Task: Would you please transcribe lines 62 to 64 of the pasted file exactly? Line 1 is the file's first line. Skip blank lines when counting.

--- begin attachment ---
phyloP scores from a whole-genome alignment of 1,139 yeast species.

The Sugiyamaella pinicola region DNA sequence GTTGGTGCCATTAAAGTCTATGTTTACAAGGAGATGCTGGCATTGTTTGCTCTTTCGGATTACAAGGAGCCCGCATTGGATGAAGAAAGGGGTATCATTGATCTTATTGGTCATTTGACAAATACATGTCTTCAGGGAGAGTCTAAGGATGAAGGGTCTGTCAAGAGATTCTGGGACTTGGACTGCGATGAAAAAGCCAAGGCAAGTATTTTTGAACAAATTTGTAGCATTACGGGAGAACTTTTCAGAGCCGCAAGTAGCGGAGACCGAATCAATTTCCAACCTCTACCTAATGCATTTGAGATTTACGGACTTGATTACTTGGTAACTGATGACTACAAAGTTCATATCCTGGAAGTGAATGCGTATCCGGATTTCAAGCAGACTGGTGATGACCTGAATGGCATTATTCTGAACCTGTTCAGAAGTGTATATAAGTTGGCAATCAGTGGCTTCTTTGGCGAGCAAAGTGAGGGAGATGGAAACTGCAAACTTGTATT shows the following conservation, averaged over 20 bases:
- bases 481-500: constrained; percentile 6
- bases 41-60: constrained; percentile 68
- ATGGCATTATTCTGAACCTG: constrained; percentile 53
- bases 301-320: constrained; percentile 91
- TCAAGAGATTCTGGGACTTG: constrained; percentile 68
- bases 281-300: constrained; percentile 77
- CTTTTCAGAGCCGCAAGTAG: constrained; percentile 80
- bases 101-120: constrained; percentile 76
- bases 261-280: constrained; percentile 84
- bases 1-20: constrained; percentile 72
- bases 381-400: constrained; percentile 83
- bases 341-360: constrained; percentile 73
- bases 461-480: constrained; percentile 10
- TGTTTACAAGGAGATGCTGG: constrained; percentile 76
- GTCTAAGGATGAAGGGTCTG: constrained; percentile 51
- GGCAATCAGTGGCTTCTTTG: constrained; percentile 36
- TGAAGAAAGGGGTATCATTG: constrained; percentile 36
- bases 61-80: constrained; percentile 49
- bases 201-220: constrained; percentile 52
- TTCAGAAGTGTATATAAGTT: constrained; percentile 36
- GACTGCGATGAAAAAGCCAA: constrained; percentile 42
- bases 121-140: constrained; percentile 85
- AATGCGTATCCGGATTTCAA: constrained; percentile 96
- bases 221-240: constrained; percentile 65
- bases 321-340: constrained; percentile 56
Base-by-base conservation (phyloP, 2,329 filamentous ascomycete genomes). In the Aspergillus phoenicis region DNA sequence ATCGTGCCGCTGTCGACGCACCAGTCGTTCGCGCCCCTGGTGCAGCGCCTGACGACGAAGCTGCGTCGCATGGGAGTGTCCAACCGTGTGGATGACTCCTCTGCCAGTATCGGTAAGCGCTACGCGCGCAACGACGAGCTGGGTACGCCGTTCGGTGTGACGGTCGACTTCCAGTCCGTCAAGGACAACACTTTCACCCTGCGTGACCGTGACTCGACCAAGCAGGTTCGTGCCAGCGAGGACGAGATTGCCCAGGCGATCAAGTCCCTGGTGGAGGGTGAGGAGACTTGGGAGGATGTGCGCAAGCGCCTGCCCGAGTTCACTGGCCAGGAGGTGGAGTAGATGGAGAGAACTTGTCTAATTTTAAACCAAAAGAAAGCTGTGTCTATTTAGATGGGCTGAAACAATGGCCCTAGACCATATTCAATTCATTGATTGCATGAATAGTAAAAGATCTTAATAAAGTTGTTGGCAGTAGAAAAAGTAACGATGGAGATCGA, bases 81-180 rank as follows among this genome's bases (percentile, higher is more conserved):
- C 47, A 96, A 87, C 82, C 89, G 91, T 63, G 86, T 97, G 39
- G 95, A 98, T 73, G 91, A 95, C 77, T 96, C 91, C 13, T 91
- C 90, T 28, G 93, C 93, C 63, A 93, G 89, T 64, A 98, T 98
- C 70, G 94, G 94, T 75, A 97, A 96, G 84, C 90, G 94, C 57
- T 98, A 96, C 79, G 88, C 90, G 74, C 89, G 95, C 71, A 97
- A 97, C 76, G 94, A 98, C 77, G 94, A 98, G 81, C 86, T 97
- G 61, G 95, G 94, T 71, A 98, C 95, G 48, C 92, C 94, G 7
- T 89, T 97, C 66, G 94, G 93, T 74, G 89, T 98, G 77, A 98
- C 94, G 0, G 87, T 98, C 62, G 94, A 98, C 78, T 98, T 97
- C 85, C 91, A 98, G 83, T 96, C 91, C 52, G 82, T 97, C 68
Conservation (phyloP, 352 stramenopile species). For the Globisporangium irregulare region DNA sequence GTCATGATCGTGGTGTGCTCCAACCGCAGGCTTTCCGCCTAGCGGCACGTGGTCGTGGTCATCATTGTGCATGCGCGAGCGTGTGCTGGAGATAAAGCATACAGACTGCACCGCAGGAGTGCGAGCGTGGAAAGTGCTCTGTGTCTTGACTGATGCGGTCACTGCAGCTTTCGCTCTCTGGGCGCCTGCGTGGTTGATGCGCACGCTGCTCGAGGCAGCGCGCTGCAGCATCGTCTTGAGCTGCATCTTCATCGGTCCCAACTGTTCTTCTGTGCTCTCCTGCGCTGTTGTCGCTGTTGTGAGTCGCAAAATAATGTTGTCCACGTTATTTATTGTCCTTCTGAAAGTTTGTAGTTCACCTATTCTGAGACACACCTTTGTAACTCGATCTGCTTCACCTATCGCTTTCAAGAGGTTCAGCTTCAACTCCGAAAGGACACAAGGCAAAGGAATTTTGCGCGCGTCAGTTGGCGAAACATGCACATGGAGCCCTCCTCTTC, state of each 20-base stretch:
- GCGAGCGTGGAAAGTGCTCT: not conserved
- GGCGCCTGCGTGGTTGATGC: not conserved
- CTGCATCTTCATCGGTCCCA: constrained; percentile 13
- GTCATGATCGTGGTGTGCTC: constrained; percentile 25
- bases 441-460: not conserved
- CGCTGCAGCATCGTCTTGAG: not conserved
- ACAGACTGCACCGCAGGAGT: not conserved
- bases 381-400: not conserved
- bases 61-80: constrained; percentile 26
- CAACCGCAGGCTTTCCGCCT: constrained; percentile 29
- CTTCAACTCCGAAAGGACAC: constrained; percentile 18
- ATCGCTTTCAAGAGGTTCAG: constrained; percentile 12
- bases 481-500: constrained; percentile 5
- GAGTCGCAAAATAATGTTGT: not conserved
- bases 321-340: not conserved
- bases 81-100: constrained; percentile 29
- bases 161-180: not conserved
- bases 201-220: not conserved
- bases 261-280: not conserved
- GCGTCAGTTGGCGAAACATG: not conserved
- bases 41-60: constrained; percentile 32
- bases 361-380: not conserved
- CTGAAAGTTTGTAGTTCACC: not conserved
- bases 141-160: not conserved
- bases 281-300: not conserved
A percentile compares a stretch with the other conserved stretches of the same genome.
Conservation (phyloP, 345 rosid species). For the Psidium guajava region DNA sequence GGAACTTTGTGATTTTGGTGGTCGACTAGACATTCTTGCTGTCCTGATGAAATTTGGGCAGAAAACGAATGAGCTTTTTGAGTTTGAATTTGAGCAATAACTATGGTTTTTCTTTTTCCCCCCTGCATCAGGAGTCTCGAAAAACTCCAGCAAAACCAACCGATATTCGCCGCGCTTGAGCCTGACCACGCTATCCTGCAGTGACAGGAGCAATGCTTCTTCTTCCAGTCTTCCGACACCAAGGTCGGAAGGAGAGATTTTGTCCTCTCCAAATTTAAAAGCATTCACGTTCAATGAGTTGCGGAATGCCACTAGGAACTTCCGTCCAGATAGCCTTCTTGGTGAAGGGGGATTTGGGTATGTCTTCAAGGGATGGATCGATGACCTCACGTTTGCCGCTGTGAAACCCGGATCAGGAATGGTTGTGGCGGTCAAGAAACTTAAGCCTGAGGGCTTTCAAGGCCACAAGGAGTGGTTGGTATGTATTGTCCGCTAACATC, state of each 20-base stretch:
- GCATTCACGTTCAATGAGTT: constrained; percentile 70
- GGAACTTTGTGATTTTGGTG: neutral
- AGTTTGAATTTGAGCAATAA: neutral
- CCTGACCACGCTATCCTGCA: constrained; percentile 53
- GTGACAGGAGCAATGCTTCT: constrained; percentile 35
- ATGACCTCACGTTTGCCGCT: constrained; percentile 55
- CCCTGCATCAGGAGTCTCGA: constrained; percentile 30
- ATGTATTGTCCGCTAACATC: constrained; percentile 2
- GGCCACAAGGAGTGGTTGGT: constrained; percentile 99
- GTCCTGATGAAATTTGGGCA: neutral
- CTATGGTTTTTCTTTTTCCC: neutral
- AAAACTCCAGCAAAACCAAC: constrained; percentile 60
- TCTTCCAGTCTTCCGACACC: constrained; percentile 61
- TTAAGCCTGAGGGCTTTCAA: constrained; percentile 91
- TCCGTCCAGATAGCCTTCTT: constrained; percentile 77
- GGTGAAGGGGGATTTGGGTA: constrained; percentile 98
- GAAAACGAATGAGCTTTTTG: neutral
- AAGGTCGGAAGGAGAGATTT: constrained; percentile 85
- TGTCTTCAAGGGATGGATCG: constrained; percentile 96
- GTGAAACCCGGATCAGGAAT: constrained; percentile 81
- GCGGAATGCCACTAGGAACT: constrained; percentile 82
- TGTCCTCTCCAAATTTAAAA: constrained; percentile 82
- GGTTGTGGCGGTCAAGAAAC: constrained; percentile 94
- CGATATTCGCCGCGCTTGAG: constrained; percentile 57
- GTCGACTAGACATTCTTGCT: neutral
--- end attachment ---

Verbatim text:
- CTGAAAGTTTGTAGTTCACC: not conserved
- bases 141-160: not conserved
- bases 281-300: not conserved